Over-tourism: What do residents and holidaymakers think of a tourist tax?

In part two of our investigation into shaping an inclusive solution to the problem of over-tourism, Hannah Penrose and Sam Shaw seek the views of York visitors and residents on a tourist tax 


We established in part one that over-tourism is causing challenges in destinations across the world, not least the friction generated between visitors and residents. We also examined the case for a tourist tax as a possible mechanism to address these issues. 

Meanwhile, hospitality leaders in our home city of York, while expressing concerns about the impact of such a tax, told us they were open to the idea – if tourism sector representatives were part of a collective approach to setting and spending the tax. 

But what about the other major stakeholders – visitors to York, and those who live in the city? Would they embrace or reject a tourist tax? The support of both would be crucial in its successful implementation. So we took to the city’s streets to get the views of both. 


The views of residents and tourists

The concern created by over-tourism was evident in our interviews with York residents. Typical comments included: 

Residents brought up a variety of concerns. These included overcrowding, the strain placed by tourism on local services, issues related to litter, and the prevalence of Airbnbs making it even more expensive to buy or rent a home in York.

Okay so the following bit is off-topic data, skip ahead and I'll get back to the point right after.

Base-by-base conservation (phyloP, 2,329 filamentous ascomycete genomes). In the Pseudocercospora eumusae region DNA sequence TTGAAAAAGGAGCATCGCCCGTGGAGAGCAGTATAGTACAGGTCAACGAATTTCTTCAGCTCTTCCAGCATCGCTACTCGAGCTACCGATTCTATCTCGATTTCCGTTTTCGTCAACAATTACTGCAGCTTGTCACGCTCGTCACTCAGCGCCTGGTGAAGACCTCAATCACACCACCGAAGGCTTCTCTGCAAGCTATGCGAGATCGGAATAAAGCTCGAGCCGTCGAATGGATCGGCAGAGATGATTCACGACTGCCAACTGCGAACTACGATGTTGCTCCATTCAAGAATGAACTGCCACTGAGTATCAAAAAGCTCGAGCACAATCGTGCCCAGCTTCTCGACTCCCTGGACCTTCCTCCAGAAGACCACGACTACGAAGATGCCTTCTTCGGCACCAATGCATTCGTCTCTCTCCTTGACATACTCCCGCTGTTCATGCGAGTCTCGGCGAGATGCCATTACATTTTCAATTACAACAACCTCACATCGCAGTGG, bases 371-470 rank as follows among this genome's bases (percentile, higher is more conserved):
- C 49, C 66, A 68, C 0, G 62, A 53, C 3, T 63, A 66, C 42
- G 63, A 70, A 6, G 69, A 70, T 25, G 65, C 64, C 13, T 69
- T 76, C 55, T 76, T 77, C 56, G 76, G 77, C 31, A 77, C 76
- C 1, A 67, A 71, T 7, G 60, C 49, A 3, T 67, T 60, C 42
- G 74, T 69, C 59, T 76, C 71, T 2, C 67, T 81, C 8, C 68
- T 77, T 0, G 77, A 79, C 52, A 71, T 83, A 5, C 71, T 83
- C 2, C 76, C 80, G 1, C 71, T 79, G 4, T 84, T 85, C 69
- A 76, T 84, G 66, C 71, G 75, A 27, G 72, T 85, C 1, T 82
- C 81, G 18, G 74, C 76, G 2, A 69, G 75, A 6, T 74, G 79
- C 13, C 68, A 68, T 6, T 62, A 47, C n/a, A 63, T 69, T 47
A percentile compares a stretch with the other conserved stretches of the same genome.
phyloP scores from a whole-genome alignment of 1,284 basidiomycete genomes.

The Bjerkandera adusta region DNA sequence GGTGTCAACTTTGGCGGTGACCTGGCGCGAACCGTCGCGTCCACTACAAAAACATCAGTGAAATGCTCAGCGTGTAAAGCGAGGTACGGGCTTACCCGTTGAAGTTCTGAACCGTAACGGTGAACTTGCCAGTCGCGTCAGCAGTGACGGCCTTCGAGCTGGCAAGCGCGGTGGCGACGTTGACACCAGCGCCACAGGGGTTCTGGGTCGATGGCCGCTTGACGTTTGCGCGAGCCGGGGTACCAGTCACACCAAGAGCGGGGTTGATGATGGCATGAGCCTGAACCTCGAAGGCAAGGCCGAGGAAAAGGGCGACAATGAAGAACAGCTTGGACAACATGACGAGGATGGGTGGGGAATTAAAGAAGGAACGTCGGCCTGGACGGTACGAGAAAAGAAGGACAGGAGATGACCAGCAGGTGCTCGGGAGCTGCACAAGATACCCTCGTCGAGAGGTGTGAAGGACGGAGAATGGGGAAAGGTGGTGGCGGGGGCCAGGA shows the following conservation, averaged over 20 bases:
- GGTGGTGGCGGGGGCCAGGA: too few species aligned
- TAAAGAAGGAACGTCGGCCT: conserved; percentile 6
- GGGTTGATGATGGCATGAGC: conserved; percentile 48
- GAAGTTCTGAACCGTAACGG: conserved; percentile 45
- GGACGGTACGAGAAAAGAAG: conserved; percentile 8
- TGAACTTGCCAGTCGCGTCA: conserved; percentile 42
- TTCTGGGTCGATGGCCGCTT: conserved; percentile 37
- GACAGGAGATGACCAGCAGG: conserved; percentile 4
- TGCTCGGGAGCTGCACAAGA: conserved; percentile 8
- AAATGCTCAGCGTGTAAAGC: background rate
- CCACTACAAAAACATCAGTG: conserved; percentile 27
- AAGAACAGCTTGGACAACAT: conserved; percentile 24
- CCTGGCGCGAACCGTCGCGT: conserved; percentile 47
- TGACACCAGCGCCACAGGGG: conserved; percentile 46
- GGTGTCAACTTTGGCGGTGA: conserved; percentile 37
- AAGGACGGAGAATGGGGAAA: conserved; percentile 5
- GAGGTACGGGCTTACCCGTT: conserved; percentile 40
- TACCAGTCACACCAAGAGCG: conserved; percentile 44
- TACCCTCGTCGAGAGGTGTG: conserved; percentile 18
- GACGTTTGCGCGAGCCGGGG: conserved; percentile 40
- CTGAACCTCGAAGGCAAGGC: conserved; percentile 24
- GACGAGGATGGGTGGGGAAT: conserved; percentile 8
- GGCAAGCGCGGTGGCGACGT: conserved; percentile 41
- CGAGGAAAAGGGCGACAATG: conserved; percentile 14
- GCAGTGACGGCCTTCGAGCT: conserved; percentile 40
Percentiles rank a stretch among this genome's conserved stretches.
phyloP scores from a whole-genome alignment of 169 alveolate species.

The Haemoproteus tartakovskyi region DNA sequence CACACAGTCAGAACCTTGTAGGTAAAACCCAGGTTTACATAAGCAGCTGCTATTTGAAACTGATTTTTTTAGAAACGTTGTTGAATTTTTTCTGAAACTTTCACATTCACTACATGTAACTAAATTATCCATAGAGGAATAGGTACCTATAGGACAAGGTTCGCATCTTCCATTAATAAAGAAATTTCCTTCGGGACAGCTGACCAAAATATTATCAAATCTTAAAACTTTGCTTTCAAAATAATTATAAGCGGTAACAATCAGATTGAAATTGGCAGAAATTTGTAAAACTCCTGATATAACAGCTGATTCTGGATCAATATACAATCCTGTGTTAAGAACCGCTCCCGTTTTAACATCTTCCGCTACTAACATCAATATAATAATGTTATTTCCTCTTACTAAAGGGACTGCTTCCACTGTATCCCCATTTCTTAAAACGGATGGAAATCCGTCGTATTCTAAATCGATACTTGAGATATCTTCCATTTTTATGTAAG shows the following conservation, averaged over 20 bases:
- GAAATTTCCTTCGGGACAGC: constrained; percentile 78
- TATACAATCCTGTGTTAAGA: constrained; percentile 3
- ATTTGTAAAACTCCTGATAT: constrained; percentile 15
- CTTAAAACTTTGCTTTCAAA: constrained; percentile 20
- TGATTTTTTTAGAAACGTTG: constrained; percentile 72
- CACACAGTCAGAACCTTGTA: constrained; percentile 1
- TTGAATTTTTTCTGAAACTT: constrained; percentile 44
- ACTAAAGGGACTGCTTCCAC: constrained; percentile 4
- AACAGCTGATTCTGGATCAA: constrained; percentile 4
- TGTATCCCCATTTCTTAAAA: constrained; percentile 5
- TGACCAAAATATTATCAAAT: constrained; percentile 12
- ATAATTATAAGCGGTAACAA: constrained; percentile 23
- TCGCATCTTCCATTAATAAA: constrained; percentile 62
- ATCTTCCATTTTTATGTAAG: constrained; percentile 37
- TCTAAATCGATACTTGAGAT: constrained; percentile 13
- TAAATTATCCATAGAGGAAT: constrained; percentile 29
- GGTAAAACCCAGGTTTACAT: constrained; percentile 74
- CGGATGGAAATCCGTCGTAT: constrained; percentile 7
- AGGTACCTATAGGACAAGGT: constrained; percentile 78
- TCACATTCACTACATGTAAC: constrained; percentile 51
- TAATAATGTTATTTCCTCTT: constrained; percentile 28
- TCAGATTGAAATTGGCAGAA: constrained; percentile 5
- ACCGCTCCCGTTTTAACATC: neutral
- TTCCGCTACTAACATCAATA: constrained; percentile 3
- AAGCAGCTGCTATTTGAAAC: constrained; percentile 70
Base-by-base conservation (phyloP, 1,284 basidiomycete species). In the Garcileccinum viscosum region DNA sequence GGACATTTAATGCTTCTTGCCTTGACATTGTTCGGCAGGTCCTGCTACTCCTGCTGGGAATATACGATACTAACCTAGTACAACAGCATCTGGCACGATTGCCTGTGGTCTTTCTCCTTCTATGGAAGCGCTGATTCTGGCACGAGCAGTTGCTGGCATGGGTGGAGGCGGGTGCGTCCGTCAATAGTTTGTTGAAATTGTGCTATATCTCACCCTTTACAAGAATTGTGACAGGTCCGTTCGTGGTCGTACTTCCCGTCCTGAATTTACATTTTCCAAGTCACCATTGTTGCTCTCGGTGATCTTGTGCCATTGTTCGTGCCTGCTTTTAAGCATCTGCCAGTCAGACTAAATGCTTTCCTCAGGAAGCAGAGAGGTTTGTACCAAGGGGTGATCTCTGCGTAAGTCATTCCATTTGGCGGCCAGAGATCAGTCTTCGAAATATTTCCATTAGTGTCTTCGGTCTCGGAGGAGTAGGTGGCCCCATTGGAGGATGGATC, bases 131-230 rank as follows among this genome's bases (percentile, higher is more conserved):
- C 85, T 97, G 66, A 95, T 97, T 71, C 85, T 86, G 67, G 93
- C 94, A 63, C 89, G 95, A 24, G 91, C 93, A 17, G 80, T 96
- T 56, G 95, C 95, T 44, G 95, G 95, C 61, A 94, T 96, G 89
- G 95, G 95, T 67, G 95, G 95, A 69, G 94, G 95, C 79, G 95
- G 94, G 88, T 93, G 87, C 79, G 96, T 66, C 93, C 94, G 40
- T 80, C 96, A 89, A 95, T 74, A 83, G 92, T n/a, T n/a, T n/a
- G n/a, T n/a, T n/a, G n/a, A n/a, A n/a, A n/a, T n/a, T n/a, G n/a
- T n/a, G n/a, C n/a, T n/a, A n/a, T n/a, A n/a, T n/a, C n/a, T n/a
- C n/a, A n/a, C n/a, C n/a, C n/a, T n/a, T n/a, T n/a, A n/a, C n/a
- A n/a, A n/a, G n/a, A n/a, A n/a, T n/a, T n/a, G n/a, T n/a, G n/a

Meanwhile, the tourists we spoke to were overwhelmingly positive about the city and their tourism experience. They were also more positive about the cleanliness of York than the residents – but that may be because tourists tend to go to the most well-maintained parts of the city. 

Strikingly, there was unanimous support from those we interviewed across both groups for the principle of a tourist tax. Visitor comments included: 

And one resident said a pound a night didn’t go far enough:  

Critically, the implementation of a tourist tax would not put people off visiting York: 

While a tourism tax was welcomed by all in principle, residents did raise questions about how and where the money would be spent.  

Our research made it clear that transparency would be crucial if a tourist tax was to be successful. Locals said they would wish to be kept informed about the purpose and progress of the tax – and, crucially, be able to observe its tangible impact on York. 


A consensus – now what?

Our original purpose in embarking on this research project was simple. It was to gain insights that could help policymakers in popular visitor destinations make changes to boost sustainable tourism, which in turn supported residents and tourists to co-exist in greater harmony. 

Specifically, would a tourist tax help this to come about? 

We’ve now established that residents and tourists we spoke to are in favour of the tax. And – with some caveats – hospitality leaders in York might be ready to support the policy too. 


Research methods